Ten Essential Arabic Phrases To Transform Your Trip
Written by Jaillan Yehia
Learning a few key words and phrases of a language always helps your trip to go more smoothly. Unlike some countries where your best linguistic efforts go unappreciated – or worse you’re answered in perfect English – Egypt and other Arab countries smile on those who try a bit of Arabic.
A few words and a little bit of willing goes a long way to build rapport and can literally be the making of your trip. Here are ten essential Arabic phrases you’ll hear and use over and over again …
1. Salaam Alaikum – Meaning ‘peace be upon you’, this is like saying hello and is a standard greeting. The response is Alaikum Salaam – and ‘upon you be peace’.
2. Shukron – Thank you / Afwan –You’re welcome.
3. Ana iza (f) Ana Ayez (m) – I want / ana izine – We want (and just as importantly, don’t want = Mish Iza).
4. Meya meya – It literally means ‘100, 100’ but translates as ‘excellent’ or ‘really good’. Great to say at the end of a meal!
5. Bezupt! – Exactly!
6. Bukra – Means ‘Tomorrow’. But you know when the Spanish say mañana and the South Africans say just now and they’re referring not to actual tomorrow but to some undetermined time in the future – whenever someone gets round to it. Well Bukra is the Arabic equivalent.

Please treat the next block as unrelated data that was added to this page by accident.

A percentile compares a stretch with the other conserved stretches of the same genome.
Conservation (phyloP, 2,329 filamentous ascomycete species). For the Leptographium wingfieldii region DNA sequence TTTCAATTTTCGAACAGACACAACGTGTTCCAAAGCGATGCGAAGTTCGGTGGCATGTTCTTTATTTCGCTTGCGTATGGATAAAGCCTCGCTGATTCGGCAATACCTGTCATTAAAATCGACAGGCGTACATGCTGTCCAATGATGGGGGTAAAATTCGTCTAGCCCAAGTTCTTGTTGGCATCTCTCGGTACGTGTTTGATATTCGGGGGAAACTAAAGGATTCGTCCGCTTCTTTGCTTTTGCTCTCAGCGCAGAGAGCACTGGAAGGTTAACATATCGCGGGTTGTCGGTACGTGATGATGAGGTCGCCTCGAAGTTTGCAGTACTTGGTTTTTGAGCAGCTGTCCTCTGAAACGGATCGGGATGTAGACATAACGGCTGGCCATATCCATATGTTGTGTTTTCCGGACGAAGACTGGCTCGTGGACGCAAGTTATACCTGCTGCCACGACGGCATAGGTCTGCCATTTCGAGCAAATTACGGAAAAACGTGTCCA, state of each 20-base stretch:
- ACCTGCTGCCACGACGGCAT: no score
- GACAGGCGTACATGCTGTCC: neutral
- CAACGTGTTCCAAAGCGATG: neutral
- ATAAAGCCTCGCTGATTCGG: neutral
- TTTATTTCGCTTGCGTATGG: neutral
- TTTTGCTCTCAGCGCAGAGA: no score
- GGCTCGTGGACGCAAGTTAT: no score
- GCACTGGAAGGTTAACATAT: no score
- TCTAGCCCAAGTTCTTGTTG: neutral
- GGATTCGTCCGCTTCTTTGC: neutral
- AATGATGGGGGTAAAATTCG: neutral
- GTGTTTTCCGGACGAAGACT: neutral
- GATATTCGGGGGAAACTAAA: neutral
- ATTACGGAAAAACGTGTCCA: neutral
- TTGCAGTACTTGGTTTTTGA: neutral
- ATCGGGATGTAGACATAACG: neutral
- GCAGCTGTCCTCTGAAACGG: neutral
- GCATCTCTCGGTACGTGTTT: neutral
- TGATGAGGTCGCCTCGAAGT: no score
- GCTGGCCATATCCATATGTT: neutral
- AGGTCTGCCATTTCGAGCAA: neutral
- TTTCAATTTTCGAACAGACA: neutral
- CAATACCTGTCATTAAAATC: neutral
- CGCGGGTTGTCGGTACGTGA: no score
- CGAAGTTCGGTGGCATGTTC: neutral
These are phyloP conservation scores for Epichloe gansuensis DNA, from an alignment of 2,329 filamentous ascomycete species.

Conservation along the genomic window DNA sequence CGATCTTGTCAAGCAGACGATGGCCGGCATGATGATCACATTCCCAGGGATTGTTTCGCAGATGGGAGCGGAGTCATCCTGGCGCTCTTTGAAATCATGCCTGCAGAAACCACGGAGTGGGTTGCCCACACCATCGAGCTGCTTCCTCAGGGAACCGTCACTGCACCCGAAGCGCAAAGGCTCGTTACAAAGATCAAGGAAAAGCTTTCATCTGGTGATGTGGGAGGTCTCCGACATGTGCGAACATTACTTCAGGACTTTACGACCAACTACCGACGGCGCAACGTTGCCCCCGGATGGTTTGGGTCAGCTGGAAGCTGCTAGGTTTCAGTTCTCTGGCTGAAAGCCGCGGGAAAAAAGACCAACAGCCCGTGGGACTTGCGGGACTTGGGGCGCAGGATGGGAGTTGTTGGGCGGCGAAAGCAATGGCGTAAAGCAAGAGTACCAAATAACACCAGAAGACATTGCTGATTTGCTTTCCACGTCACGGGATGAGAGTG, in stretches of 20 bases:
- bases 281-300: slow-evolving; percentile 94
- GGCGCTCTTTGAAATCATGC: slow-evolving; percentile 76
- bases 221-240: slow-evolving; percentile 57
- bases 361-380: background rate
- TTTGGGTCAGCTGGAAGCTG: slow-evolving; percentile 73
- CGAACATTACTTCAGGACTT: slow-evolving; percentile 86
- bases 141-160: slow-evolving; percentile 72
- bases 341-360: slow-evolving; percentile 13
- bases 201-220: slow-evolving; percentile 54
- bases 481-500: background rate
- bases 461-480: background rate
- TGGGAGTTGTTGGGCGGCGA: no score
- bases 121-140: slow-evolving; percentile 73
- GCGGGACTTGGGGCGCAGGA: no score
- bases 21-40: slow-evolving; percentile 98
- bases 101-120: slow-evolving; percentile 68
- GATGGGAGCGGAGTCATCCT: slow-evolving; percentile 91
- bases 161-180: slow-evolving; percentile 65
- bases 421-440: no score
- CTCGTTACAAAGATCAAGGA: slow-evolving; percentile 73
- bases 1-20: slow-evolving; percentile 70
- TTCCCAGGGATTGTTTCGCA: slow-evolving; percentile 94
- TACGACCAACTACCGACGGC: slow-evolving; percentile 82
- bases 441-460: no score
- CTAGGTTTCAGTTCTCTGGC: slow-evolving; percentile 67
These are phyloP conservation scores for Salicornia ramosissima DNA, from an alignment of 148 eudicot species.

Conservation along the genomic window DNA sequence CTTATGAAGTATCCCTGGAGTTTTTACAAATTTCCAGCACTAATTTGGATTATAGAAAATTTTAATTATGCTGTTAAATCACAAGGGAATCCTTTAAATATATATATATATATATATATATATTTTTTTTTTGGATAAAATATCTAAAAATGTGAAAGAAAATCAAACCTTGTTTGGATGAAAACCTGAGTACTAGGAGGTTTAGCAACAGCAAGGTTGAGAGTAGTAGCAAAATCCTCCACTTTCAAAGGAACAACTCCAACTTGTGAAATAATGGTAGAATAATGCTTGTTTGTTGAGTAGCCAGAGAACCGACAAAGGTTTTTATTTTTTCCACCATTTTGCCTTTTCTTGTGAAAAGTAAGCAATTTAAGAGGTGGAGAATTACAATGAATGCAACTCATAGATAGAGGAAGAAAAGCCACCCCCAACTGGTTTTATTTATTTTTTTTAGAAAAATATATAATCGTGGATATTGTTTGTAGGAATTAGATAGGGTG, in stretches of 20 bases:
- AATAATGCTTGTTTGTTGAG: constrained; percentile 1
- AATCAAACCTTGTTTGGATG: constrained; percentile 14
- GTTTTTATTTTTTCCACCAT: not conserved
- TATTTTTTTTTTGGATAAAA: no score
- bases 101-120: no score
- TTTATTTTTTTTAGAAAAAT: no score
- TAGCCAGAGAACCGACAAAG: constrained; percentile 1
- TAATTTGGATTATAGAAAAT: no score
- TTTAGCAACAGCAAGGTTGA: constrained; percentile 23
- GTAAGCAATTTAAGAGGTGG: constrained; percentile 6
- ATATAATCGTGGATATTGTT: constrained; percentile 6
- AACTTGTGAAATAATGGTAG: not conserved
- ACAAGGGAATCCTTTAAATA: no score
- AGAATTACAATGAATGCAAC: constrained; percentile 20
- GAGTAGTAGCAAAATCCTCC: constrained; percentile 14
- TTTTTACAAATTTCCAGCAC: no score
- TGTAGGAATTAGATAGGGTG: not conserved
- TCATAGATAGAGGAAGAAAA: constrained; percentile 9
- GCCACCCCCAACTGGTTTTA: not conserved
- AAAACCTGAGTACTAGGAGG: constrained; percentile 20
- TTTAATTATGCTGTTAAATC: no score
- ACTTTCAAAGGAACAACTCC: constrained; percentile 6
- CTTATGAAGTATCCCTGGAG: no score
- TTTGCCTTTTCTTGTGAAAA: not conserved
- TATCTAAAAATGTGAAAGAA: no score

7. Yani –The Arabic for ‘you know’, ‘so’, ‘like’ or in French alors. The word peppers Arabic conversation to such an extent that you’ll probably find it, yani, really hard to stop saying it when you get home.
8. Inshallah. Meaning God Willing. This isn’t so much a phrase as a way of life. This is added to every statement uttered, because no-one expects anything to happen, it can only come to pass if it is God’s Will – and to assume something is guaranteed and controlled by man is bordering on the heretic. You will hear on an EgyptAir flight the following announcement: ‘Today we will be flying to Cairo, Inshallah.’ I enjoy this.
9. Khalas – It’s finished, that’s enough, let that be an end to it. If someone is hassling you, you can use this word, but it is a little abrupt so be warned!
10. Yalla – Come on, let’s go, hurry up all rolled into one great word.
Note: I am using Egyptian Arabic here as this is what I know. If I’ve got something wrong or there’s another Arabic equivalent in different countries please say – and if you’ve found my top ten essential Arabic phrases useful I’d love to hear from you in the comments below too!
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